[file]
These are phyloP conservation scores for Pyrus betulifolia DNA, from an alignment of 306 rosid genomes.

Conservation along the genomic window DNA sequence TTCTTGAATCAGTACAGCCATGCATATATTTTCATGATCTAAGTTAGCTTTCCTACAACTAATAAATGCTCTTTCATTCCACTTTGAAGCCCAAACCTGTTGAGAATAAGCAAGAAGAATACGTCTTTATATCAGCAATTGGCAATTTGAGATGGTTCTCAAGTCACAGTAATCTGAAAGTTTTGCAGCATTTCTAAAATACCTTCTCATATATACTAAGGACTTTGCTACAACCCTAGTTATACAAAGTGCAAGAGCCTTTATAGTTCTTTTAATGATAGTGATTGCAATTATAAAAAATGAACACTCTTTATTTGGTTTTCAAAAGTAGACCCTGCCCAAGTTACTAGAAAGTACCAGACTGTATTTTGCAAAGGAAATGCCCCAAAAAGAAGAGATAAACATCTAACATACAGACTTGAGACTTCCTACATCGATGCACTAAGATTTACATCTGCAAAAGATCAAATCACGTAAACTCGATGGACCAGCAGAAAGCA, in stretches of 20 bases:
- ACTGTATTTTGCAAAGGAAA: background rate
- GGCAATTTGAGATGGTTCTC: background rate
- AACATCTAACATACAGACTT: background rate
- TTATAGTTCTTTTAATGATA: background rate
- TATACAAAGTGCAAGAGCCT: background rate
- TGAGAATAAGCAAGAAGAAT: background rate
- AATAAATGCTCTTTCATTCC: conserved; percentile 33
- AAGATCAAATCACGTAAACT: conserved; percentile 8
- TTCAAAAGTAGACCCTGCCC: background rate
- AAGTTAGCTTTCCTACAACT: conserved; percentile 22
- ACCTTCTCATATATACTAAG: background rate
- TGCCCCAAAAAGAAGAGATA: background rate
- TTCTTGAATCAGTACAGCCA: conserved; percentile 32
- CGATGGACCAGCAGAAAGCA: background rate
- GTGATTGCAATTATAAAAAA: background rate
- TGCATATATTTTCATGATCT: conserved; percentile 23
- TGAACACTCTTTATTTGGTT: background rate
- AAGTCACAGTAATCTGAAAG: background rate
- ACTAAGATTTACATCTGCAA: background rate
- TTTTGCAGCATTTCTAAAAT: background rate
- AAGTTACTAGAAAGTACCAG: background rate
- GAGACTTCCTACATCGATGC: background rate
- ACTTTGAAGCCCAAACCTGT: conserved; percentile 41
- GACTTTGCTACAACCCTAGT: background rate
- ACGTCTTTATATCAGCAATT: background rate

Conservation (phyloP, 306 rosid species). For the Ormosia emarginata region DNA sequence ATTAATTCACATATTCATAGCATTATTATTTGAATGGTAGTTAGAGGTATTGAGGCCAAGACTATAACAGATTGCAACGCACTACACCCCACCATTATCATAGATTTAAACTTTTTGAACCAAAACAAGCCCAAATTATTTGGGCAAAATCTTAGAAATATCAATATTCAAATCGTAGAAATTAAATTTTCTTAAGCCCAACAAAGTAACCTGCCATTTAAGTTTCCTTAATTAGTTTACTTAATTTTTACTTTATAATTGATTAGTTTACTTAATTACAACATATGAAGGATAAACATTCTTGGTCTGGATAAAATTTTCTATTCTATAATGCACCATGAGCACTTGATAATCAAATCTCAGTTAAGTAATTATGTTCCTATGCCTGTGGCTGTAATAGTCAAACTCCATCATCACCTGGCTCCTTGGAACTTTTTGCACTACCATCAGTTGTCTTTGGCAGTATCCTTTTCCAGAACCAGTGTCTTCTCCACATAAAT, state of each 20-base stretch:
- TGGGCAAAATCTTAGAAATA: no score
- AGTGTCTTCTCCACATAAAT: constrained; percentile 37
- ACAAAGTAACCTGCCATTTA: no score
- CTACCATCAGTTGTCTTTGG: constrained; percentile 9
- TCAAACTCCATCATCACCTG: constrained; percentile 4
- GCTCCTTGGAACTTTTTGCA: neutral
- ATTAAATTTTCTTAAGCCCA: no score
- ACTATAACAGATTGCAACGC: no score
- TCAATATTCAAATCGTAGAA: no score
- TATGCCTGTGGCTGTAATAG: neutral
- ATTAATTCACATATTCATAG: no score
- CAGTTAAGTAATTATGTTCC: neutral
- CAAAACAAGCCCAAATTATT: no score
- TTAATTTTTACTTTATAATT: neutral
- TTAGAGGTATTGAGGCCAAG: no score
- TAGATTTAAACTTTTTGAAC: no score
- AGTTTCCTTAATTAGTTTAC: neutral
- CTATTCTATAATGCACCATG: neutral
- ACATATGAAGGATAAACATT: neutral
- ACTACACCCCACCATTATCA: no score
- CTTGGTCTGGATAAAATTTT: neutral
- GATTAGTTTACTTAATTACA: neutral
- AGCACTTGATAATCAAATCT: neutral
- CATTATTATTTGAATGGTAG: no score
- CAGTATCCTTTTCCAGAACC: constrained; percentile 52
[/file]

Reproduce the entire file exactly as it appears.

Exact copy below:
These are phyloP conservation scores for Pyrus betulifolia DNA, from an alignment of 306 rosid genomes.

Conservation along the genomic window DNA sequence TTCTTGAATCAGTACAGCCATGCATATATTTTCATGATCTAAGTTAGCTTTCCTACAACTAATAAATGCTCTTTCATTCCACTTTGAAGCCCAAACCTGTTGAGAATAAGCAAGAAGAATACGTCTTTATATCAGCAATTGGCAATTTGAGATGGTTCTCAAGTCACAGTAATCTGAAAGTTTTGCAGCATTTCTAAAATACCTTCTCATATATACTAAGGACTTTGCTACAACCCTAGTTATACAAAGTGCAAGAGCCTTTATAGTTCTTTTAATGATAGTGATTGCAATTATAAAAAATGAACACTCTTTATTTGGTTTTCAAAAGTAGACCCTGCCCAAGTTACTAGAAAGTACCAGACTGTATTTTGCAAAGGAAATGCCCCAAAAAGAAGAGATAAACATCTAACATACAGACTTGAGACTTCCTACATCGATGCACTAAGATTTACATCTGCAAAAGATCAAATCACGTAAACTCGATGGACCAGCAGAAAGCA, in stretches of 20 bases:
- ACTGTATTTTGCAAAGGAAA: background rate
- GGCAATTTGAGATGGTTCTC: background rate
- AACATCTAACATACAGACTT: background rate
- TTATAGTTCTTTTAATGATA: background rate
- TATACAAAGTGCAAGAGCCT: background rate
- TGAGAATAAGCAAGAAGAAT: background rate
- AATAAATGCTCTTTCATTCC: conserved; percentile 33
- AAGATCAAATCACGTAAACT: conserved; percentile 8
- TTCAAAAGTAGACCCTGCCC: background rate
- AAGTTAGCTTTCCTACAACT: conserved; percentile 22
- ACCTTCTCATATATACTAAG: background rate
- TGCCCCAAAAAGAAGAGATA: background rate
- TTCTTGAATCAGTACAGCCA: conserved; percentile 32
- CGATGGACCAGCAGAAAGCA: background rate
- GTGATTGCAATTATAAAAAA: background rate
- TGCATATATTTTCATGATCT: conserved; percentile 23
- TGAACACTCTTTATTTGGTT: background rate
- AAGTCACAGTAATCTGAAAG: background rate
- ACTAAGATTTACATCTGCAA: background rate
- TTTTGCAGCATTTCTAAAAT: background rate
- AAGTTACTAGAAAGTACCAG: background rate
- GAGACTTCCTACATCGATGC: background rate
- ACTTTGAAGCCCAAACCTGT: conserved; percentile 41
- GACTTTGCTACAACCCTAGT: background rate
- ACGTCTTTATATCAGCAATT: background rate

Conservation (phyloP, 306 rosid species). For the Ormosia emarginata region DNA sequence ATTAATTCACATATTCATAGCATTATTATTTGAATGGTAGTTAGAGGTATTGAGGCCAAGACTATAACAGATTGCAACGCACTACACCCCACCATTATCATAGATTTAAACTTTTTGAACCAAAACAAGCCCAAATTATTTGGGCAAAATCTTAGAAATATCAATATTCAAATCGTAGAAATTAAATTTTCTTAAGCCCAACAAAGTAACCTGCCATTTAAGTTTCCTTAATTAGTTTACTTAATTTTTACTTTATAATTGATTAGTTTACTTAATTACAACATATGAAGGATAAACATTCTTGGTCTGGATAAAATTTTCTATTCTATAATGCACCATGAGCACTTGATAATCAAATCTCAGTTAAGTAATTATGTTCCTATGCCTGTGGCTGTAATAGTCAAACTCCATCATCACCTGGCTCCTTGGAACTTTTTGCACTACCATCAGTTGTCTTTGGCAGTATCCTTTTCCAGAACCAGTGTCTTCTCCACATAAAT, state of each 20-base stretch:
- TGGGCAAAATCTTAGAAATA: no score
- AGTGTCTTCTCCACATAAAT: constrained; percentile 37
- ACAAAGTAACCTGCCATTTA: no score
- CTACCATCAGTTGTCTTTGG: constrained; percentile 9
- TCAAACTCCATCATCACCTG: constrained; percentile 4
- GCTCCTTGGAACTTTTTGCA: neutral
- ATTAAATTTTCTTAAGCCCA: no score
- ACTATAACAGATTGCAACGC: no score
- TCAATATTCAAATCGTAGAA: no score
- TATGCCTGTGGCTGTAATAG: neutral
- ATTAATTCACATATTCATAG: no score
- CAGTTAAGTAATTATGTTCC: neutral
- CAAAACAAGCCCAAATTATT: no score
- TTAATTTTTACTTTATAATT: neutral
- TTAGAGGTATTGAGGCCAAG: no score
- TAGATTTAAACTTTTTGAAC: no score
- AGTTTCCTTAATTAGTTTAC: neutral
- CTATTCTATAATGCACCATG: neutral
- ACATATGAAGGATAAACATT: neutral
- ACTACACCCCACCATTATCA: no score
- CTTGGTCTGGATAAAATTTT: neutral
- GATTAGTTTACTTAATTACA: neutral
- AGCACTTGATAATCAAATCT: neutral
- CATTATTATTTGAATGGTAG: no score
- CAGTATCCTTTTCCAGAACC: constrained; percentile 52